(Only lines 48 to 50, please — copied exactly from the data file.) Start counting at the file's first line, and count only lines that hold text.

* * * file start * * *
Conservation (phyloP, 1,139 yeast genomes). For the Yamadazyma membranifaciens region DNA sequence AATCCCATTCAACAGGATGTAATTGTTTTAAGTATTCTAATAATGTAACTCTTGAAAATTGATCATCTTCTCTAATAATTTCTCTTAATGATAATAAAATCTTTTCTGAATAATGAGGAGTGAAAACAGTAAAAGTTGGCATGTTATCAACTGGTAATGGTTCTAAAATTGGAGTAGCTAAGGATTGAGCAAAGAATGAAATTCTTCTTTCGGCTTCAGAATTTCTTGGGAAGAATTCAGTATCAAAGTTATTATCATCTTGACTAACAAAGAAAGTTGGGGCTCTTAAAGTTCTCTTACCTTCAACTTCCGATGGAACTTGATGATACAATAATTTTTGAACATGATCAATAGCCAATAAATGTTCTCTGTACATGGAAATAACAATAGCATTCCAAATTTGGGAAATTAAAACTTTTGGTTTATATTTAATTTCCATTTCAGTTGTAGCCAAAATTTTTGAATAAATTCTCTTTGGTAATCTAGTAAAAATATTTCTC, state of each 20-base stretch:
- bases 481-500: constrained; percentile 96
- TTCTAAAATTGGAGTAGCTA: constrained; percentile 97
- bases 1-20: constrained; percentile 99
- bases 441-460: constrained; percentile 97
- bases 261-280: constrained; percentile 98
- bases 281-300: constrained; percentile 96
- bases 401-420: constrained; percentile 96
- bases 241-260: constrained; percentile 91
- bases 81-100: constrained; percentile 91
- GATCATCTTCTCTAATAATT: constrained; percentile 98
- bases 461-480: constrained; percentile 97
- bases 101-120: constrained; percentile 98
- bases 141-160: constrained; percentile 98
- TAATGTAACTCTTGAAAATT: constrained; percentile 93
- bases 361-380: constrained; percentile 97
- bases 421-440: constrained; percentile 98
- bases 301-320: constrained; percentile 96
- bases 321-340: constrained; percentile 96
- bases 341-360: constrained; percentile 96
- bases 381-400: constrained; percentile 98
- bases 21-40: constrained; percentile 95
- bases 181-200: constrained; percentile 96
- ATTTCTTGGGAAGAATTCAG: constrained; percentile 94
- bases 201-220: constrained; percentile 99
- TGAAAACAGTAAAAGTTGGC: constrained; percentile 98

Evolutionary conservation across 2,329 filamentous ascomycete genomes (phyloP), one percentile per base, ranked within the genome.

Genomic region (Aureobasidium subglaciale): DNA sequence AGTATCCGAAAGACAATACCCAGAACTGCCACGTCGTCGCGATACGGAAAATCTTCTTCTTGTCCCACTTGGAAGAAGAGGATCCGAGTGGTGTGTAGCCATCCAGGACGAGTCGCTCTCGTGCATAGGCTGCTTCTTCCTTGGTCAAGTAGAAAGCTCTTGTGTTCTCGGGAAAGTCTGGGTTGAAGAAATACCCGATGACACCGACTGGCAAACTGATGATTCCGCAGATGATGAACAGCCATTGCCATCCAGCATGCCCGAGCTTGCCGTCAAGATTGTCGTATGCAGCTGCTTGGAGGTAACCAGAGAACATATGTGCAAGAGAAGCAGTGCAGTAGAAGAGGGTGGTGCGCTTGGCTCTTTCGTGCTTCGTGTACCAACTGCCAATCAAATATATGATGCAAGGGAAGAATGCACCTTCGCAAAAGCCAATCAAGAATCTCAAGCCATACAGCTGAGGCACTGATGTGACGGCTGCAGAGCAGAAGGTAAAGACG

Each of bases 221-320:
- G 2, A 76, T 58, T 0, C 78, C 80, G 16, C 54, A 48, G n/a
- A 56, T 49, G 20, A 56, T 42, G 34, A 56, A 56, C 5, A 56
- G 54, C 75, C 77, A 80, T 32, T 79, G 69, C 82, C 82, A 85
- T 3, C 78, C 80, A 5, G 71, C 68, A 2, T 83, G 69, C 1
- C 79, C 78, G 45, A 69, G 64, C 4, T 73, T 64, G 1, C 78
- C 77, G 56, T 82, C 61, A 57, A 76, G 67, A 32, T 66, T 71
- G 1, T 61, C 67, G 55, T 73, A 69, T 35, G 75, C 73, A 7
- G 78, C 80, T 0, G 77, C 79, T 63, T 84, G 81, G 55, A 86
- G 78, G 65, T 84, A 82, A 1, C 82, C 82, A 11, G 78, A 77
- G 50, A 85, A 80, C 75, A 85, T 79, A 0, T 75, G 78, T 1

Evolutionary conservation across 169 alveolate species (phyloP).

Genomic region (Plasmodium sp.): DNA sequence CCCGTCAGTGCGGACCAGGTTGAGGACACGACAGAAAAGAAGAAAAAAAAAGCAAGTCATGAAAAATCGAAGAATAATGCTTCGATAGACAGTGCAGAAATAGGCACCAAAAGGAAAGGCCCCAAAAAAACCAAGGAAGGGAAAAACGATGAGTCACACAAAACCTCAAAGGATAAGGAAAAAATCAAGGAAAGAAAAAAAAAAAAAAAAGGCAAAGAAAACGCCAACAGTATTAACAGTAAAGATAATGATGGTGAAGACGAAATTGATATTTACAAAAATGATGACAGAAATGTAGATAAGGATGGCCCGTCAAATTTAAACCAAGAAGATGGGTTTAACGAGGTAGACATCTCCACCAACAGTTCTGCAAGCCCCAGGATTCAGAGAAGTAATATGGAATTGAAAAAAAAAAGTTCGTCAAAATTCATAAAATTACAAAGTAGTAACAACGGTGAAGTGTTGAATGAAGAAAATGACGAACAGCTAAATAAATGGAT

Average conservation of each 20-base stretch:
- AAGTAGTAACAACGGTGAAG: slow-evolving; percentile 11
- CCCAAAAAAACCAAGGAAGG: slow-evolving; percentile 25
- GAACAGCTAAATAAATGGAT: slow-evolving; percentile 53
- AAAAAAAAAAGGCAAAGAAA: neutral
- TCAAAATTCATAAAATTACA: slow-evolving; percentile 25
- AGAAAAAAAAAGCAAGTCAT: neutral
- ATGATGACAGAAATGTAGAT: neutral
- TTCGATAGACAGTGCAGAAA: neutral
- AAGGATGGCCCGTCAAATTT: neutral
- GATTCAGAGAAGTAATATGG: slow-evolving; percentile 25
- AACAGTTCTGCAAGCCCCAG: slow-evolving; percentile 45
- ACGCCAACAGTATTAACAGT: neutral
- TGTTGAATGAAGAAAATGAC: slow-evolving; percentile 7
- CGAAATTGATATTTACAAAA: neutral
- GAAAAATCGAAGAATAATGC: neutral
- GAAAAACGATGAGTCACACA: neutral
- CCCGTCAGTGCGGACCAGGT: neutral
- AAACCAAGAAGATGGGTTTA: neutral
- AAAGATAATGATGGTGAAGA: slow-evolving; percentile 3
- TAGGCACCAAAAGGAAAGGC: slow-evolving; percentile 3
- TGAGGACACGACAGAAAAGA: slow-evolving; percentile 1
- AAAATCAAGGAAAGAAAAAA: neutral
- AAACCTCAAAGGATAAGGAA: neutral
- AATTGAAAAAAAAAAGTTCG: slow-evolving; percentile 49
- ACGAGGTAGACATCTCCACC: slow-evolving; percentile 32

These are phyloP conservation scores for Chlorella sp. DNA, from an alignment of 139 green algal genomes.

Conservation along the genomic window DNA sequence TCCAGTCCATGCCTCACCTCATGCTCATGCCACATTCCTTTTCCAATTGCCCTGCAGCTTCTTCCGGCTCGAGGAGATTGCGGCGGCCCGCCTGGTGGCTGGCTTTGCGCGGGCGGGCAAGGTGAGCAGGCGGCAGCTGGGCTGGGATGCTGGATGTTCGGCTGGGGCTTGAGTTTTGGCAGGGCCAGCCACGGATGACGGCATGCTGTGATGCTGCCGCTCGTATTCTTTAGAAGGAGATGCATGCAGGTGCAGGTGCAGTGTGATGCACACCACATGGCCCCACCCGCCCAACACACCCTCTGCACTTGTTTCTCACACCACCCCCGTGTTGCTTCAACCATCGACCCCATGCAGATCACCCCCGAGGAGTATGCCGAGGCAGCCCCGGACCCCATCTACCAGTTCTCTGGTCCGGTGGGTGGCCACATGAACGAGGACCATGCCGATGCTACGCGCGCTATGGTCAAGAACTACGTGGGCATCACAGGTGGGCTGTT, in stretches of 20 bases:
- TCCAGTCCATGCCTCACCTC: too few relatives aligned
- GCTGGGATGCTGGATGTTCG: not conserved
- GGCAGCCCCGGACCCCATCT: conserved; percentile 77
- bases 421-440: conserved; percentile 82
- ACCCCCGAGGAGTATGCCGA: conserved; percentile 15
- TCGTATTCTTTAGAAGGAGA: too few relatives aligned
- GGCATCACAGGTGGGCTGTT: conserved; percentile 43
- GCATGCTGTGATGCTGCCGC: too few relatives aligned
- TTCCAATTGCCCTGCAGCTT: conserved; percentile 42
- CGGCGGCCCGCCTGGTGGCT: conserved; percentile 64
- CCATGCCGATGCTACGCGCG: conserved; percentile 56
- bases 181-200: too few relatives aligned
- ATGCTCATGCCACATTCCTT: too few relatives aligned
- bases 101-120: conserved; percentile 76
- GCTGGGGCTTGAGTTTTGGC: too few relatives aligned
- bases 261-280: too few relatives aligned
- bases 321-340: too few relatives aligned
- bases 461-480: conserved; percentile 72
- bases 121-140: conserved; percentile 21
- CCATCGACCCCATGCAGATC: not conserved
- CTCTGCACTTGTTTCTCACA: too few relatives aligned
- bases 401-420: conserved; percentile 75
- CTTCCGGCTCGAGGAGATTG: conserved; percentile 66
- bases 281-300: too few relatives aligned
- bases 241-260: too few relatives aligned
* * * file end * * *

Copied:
- AGAAAAAAAAAGCAAGTCAT: neutral
- ATGATGACAGAAATGTAGAT: neutral
- TTCGATAGACAGTGCAGAAA: neutral